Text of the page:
Because of the Corona crisis, defense spending worldwide should not continue to increase, the peace researchers suspect. Germany saw the largest percentage growth among the top 15 countries in 2019.
Sipri: Almost two trillion dollars will go to the military
Led by the strongest military power in the United States, countries around the world spent nearly $ 2 trillion on their defense apparatus last year. Globally, an estimated $ 1.917 trillion ($ 1.77 trillion) was spent on the military in 2019, prior to the start of the corona pandemic, which is 3.6 percent more than in the previous year, according to a new report by the Stockholm peace research institute Sipri .
This corresponded to 2.2 percent of the global gross domestic product and an estimated $ 249 per citizen. At the same time, it was the fifth consecutive annual increase and a new high since comparable Sipri records began in 1988. In view of the Corona crisis, peace researchers assume that global military spending will peak for the time being.
Germany recorded the largest percentage growth among the top 15 countries: compared to the previous year, German military spending increased by ten percent to $ 49.3 billion, according to Sipri. In view of the pressure from NATO and US President Trump to increase defense spending, the Federal Republic overtook Great Britain and Japan and is now in seventh place worldwide. Germany, like several other NATO countries, still clearly misses the NATO target to increase defense spending to two percent: According to Sipri, the Federal Republic accounted for 1.3 percent of the gross domestic product, across Europe this is an average of 1.7 percent.
However, the peace researchers pointed out in their report that their estimates for Germany were $ 3.3 billion lower than what the country had stated for 2019 as “defense spending” at NATO. This can be explained by the fact that Berlin also included non-military expenditure for certain humanitarian and development aid, for example, which Sipri does not count towards military expenditure.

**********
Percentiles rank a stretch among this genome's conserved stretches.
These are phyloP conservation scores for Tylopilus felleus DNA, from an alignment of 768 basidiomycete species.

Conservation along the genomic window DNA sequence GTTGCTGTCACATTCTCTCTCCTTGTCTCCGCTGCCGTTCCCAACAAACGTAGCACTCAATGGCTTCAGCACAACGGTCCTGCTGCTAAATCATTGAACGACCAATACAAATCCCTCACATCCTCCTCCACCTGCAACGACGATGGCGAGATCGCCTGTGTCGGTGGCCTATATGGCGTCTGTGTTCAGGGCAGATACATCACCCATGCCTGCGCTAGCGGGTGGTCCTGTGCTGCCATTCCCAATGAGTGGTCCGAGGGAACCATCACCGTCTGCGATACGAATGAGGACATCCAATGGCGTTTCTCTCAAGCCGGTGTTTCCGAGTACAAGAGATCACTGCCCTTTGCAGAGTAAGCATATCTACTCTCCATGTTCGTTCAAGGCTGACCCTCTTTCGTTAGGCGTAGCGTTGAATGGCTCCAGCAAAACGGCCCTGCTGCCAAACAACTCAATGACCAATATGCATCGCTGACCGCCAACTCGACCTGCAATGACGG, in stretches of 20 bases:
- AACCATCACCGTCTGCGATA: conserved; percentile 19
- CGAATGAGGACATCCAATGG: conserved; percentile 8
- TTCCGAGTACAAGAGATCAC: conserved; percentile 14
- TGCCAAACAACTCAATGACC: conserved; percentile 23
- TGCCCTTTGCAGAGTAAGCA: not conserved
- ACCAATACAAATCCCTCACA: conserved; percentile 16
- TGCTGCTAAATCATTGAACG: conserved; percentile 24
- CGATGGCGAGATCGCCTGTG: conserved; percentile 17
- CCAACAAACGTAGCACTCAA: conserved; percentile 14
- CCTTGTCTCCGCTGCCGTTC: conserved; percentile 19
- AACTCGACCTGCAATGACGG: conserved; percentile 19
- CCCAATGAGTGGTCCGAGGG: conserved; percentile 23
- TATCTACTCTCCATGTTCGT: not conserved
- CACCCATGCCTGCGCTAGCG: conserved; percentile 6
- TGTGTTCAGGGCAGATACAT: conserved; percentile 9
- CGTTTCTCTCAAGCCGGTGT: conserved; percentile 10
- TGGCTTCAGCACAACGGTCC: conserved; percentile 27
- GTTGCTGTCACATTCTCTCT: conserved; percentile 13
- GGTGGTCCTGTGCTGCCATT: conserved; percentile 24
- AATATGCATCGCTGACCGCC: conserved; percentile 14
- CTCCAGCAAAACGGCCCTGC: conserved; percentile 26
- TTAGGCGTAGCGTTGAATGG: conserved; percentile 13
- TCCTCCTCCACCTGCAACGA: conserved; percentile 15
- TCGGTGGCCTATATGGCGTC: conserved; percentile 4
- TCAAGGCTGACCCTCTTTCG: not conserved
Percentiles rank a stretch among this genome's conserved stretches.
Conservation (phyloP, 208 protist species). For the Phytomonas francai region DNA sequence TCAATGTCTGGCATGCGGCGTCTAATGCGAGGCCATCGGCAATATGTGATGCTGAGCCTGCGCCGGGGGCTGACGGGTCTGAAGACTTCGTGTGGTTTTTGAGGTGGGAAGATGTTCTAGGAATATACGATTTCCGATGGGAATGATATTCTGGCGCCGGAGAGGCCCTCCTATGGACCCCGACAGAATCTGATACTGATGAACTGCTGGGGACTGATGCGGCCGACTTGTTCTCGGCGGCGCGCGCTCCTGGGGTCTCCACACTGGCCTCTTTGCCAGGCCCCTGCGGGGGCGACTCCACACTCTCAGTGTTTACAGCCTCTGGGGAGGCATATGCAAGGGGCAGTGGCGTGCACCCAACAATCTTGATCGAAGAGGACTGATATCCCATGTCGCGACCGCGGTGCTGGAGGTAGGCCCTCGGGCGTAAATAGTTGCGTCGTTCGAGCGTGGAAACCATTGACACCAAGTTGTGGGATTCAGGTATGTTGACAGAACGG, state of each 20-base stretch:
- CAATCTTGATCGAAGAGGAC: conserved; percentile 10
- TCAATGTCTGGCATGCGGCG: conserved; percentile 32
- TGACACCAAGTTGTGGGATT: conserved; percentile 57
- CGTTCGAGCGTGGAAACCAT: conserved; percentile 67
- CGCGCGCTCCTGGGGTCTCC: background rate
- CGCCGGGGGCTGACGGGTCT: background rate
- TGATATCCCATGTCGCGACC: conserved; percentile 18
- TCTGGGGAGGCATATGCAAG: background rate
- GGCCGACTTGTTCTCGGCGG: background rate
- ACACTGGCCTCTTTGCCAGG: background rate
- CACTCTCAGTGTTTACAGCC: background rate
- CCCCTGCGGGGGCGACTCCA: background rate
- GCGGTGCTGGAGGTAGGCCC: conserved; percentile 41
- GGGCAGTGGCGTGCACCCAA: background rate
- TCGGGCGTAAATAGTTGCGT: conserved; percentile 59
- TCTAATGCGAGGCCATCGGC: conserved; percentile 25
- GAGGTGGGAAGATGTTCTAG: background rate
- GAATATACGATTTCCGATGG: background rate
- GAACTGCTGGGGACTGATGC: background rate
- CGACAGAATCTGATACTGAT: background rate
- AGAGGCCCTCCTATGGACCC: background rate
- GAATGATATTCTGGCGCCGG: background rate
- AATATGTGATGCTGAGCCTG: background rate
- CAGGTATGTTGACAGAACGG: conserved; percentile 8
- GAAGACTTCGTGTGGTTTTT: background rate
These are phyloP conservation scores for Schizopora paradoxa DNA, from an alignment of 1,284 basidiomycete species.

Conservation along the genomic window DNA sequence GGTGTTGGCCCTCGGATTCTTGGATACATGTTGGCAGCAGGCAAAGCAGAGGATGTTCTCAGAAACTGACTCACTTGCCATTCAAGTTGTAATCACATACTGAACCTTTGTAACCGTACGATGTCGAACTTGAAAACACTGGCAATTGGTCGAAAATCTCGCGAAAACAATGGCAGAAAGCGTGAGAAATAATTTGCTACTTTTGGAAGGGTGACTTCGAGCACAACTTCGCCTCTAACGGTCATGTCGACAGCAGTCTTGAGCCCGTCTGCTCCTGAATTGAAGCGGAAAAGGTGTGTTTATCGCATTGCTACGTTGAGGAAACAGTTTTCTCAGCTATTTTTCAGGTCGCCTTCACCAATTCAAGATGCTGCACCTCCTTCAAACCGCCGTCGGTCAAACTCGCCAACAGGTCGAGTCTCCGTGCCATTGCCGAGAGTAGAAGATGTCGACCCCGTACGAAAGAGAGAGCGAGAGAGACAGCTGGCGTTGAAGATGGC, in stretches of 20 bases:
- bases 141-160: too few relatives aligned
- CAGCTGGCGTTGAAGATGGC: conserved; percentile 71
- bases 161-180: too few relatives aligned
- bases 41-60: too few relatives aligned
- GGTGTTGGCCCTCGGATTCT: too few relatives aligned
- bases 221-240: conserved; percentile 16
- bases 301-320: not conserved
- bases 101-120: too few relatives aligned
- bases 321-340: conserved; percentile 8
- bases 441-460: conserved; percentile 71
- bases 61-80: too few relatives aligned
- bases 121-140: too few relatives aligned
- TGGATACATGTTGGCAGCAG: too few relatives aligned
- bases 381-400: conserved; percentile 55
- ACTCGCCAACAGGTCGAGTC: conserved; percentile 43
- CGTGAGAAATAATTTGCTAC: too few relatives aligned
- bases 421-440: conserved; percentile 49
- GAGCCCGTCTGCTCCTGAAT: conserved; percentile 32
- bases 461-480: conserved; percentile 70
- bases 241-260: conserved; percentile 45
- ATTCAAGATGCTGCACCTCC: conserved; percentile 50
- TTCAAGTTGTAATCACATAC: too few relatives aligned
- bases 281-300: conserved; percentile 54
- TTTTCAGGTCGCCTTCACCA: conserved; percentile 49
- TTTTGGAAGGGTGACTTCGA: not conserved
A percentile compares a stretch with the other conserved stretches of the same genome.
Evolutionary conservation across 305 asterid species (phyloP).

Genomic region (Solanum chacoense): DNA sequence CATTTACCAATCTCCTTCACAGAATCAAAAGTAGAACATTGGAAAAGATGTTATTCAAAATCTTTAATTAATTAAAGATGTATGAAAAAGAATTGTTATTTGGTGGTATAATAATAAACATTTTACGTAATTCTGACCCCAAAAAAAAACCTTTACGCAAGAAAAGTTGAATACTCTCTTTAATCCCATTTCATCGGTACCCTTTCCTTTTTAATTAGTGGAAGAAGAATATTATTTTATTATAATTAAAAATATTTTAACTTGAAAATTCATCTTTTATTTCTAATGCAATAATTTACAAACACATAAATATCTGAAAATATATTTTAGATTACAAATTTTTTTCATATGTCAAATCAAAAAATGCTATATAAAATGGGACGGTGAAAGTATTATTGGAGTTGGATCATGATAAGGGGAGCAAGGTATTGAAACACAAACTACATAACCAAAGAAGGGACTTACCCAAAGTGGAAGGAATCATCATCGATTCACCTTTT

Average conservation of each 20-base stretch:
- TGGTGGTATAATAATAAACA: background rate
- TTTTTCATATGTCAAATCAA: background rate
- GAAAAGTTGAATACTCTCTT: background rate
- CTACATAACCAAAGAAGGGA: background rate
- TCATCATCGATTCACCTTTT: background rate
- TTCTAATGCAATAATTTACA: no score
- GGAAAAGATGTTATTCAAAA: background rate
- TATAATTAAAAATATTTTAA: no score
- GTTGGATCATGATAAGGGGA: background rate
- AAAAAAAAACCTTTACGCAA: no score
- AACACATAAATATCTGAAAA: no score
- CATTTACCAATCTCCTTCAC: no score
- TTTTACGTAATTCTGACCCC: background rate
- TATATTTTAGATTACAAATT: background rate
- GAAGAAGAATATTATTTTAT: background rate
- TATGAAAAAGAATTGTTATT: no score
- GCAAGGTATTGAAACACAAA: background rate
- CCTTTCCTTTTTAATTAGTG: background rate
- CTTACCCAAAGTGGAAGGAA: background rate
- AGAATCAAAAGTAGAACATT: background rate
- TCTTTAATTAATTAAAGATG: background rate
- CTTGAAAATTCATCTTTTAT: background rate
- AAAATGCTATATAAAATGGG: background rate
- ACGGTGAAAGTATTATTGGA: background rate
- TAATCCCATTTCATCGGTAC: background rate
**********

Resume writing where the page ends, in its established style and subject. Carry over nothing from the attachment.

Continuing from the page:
The U.S. remains the clear leader in total military spending, spending around $ 732 billion on defense in 2019. This corresponded to an increase of 5.3 percent compared to the previous year and almost the total expenditure of the ten following countries combined. This has to do in particular with the policy of US President Donald Trump: “The decision to increase spending has already been discussed under the Obama administration, but it was only under Trump that a very expensive modernization project was pushed,” said Sipri researcher Nan Tian.
There has been a sharp increase in US military spending, particularly in the past two years. For the first time in history, two Asian countries are ranked among the top three in the ranking behind the USA, China and India. “China has long had the ambition to compete with the United States as a global superpower,” said Tian. India, on the other hand, sees China as a direct regional threat in the struggle for influence in Asia and Oceania and is also in conflict with Pakistan.
Sipri found relevant data from 150 countries for the annual report this time. In the reports, the institute traditionally relies not only on official government information on the defense budget, but also takes into account other sources such as statistics from central banks and NATO, as well as government responses to surveys by the United Nations, for example. Expenses for personnel, military aid and military research and development are also included in the expenditure. The destruction of weapons and civil protection, for example, are not included.